I just finished my master’s degree in environmental engineering at UW. I also graduated with my bachelor’s degree from UW in chemical engineering in 2013. I became actively involved in Engineers Without Borders during my undergrad which led to my interests in sustainable wastewater treatment. I also had the opportunity to be actively involved in the Engineering Summer Program (a weeklong summer camp for high school seniors) and participated as a research fellow for the National Science Foundation in a grant that allowed me to travel through Wyoming bringing energy, environment and nanotechnology principles to rural high schools. I am finishing up some research this summer and I hope to find a job somewhere nearby to continue outreach for the university.

E-mail clefebvr@uwyo.edu to ask me about: Environmental engineering, chemical engineering, Engineers without Borders, Engineering Summer Program, research

Katie Hopfensperger

Katie Hopfensperger

After graduating high school in Cheyenne, Wyo., I knew that the University of Wyoming would be the best school for me. I knew I would receive a good education in a more personalized learning setting. I am currently a sophomore undergraduate in chemical engineering, minoring in the honors program. The course load is challenging, but it’s also incredibly rewarding to see what I’ve accomplished academically. The job I’ve been dreaming of for years is one within a cosmetic company, but I am more than open to exploring my options. I have recently accepted an internship with Western Research Institute at the Heavy Oil Technology Center here in Laramie. I’m very excited to be exploring this facet of chemical engineering. During my free time on campus I am largely involved in the Society of Women Engineers. After previously serving as Joint Engineering Council representative, I was recently elected the Vice President. I love SWE because it is one of the few organizations within in the College of Engineering and Applied Sciences that incorporates all of the different majors. I am also a member of American Institute of Chemical Engineers.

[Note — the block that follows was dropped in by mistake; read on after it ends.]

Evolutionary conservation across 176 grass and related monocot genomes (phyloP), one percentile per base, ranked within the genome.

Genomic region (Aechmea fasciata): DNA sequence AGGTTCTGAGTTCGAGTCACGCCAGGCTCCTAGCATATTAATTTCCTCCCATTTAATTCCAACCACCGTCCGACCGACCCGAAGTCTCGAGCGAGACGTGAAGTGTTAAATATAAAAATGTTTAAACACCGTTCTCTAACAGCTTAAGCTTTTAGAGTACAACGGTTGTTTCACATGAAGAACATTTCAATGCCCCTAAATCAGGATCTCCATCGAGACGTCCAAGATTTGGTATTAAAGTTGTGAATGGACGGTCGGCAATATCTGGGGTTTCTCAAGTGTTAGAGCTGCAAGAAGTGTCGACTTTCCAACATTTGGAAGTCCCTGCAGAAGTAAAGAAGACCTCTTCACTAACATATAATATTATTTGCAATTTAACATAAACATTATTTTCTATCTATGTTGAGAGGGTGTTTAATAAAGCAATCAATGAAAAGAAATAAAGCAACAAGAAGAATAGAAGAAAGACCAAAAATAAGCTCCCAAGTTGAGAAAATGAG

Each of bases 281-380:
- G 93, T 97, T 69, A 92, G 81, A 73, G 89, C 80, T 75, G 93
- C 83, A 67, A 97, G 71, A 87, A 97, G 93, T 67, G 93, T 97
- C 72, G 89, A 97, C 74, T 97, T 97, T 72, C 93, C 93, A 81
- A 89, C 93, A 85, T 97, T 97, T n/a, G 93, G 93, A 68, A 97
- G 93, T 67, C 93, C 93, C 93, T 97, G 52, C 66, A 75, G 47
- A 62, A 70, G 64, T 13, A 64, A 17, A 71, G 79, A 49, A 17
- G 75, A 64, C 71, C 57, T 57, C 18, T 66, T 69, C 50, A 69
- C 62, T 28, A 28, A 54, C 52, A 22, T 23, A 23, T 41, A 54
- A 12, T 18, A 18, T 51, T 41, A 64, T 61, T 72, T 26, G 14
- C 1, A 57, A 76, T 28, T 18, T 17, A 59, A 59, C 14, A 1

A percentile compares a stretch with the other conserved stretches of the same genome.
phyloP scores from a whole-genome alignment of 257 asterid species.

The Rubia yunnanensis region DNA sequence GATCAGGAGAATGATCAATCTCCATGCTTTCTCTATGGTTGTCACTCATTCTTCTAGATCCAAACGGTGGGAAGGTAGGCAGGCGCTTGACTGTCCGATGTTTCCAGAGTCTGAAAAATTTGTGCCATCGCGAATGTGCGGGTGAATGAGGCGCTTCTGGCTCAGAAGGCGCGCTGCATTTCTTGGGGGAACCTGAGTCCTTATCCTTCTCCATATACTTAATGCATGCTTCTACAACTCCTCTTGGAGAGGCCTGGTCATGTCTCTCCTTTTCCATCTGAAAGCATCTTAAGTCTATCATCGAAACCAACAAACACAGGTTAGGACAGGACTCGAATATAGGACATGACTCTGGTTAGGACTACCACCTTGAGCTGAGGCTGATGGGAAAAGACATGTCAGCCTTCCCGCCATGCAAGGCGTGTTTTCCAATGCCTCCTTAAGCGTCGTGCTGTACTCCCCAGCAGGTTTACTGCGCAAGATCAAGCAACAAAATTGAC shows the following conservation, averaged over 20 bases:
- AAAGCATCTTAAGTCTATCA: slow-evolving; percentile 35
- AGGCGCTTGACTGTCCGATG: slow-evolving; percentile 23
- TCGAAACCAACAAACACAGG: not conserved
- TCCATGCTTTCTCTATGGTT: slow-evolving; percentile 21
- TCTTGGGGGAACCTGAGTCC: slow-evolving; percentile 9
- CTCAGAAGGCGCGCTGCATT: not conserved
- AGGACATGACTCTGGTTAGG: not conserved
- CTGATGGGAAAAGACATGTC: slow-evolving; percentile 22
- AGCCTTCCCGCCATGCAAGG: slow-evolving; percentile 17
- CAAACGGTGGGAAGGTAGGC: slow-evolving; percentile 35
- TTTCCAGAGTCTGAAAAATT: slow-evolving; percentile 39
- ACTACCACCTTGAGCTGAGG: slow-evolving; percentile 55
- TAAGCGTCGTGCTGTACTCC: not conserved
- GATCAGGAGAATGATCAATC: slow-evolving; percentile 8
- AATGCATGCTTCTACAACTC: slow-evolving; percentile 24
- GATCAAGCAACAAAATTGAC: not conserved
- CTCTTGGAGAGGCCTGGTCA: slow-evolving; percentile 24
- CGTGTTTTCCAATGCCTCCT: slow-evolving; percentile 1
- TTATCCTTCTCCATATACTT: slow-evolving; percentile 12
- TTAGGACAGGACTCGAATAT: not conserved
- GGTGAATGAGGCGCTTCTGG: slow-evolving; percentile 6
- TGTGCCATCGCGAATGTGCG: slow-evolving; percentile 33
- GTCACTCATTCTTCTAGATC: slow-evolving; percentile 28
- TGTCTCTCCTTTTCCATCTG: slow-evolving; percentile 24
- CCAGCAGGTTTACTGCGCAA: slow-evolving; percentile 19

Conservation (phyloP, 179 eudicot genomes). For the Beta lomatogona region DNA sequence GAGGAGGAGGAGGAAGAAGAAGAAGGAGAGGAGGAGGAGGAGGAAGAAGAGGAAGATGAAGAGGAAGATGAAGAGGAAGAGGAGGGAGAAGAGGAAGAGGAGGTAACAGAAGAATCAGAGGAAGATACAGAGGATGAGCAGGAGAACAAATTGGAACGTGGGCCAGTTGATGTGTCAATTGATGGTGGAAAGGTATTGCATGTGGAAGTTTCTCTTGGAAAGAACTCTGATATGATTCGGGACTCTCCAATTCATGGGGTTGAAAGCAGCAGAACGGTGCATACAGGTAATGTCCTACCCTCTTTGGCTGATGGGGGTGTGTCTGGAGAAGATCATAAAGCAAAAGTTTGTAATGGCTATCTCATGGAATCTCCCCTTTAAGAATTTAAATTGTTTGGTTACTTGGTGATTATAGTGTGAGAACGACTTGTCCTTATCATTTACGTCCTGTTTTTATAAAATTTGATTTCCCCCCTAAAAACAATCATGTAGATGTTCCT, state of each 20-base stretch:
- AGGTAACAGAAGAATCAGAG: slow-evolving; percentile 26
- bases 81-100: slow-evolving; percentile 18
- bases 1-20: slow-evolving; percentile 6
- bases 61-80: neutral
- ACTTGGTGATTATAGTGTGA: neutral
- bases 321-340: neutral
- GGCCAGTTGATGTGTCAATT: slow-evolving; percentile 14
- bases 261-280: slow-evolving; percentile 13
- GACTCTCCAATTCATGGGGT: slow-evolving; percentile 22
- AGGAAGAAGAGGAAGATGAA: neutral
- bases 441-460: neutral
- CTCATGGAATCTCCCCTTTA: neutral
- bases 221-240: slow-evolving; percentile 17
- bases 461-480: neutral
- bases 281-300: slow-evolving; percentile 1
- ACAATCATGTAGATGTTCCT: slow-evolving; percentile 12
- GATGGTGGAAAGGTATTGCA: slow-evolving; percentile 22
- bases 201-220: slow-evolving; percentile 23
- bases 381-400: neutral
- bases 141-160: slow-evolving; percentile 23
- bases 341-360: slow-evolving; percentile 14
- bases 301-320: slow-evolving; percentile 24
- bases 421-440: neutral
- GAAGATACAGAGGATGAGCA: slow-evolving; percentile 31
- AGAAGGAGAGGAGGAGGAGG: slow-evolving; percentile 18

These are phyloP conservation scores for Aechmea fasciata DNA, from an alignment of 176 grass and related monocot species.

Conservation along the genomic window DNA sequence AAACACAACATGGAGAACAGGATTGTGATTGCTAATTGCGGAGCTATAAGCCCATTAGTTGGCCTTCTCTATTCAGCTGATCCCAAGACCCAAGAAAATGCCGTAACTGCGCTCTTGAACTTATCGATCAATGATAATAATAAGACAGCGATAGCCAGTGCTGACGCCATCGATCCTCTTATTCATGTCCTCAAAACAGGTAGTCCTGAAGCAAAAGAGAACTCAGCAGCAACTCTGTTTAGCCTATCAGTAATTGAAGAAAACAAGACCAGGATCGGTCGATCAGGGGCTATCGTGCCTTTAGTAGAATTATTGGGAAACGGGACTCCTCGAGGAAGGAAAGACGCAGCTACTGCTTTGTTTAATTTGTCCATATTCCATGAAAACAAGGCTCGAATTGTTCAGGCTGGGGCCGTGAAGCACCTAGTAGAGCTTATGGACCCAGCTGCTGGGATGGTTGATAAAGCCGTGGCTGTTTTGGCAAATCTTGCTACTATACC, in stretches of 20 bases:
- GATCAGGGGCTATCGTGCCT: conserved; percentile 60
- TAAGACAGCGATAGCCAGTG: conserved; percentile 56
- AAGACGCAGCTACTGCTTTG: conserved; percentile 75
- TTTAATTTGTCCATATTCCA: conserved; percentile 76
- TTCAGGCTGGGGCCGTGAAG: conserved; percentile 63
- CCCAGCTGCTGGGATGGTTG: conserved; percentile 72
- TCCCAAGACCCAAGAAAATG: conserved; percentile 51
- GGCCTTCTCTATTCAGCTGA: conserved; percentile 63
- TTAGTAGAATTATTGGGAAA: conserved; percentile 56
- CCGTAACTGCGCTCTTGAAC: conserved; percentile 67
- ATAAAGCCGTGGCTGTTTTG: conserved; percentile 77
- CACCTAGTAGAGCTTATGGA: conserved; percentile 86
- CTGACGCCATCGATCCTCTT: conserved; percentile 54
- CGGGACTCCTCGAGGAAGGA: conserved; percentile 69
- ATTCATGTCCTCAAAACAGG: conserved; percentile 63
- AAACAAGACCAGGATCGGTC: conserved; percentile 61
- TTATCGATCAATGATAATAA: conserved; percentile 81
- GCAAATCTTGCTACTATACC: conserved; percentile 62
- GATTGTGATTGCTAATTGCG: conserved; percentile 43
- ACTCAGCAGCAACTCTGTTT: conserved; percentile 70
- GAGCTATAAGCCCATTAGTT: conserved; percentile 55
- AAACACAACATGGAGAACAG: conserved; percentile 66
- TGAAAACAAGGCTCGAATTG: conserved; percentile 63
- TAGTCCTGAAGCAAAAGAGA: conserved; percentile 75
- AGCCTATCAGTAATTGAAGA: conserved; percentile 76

E-mail khopfen2@uwyo.edu to ask me about: Chemical engineering, UW honors program, internships, Society of Women Engineers

Casey Karch

Casey Karch

I was born in Cincinnati, Ohio, and raised in Casper, Wyo. Both of my parents are employed in a medical field, spurring my interest in bioengineering and electronic devices related to medicine. I also enjoy power and control-related fields. I have had two internships in my time at the university. My first was with Cheyenne Light, Fuel, and Power in Cheyenne, Wyo. The second was with Black Hills Power in Rapid City, S.D. I am a part of are Phi Kappa Phi, Tau Beta Pi-Historian, Mortar Board-Social Chair and CEAS Ambassadors. I would like to pursue a master’s degree in engineering and a master’s degree in business administration once I graduate. In my spare time I fly fish, hunt, hike and play sports.

E-mail ckarch@uwyo.edu to ask me about: Bioengineering, internships, Phi Kappa Phi, Tau Beta Pi, Mortar Board, outdoor activities

Kyla Mock

Kyla Mock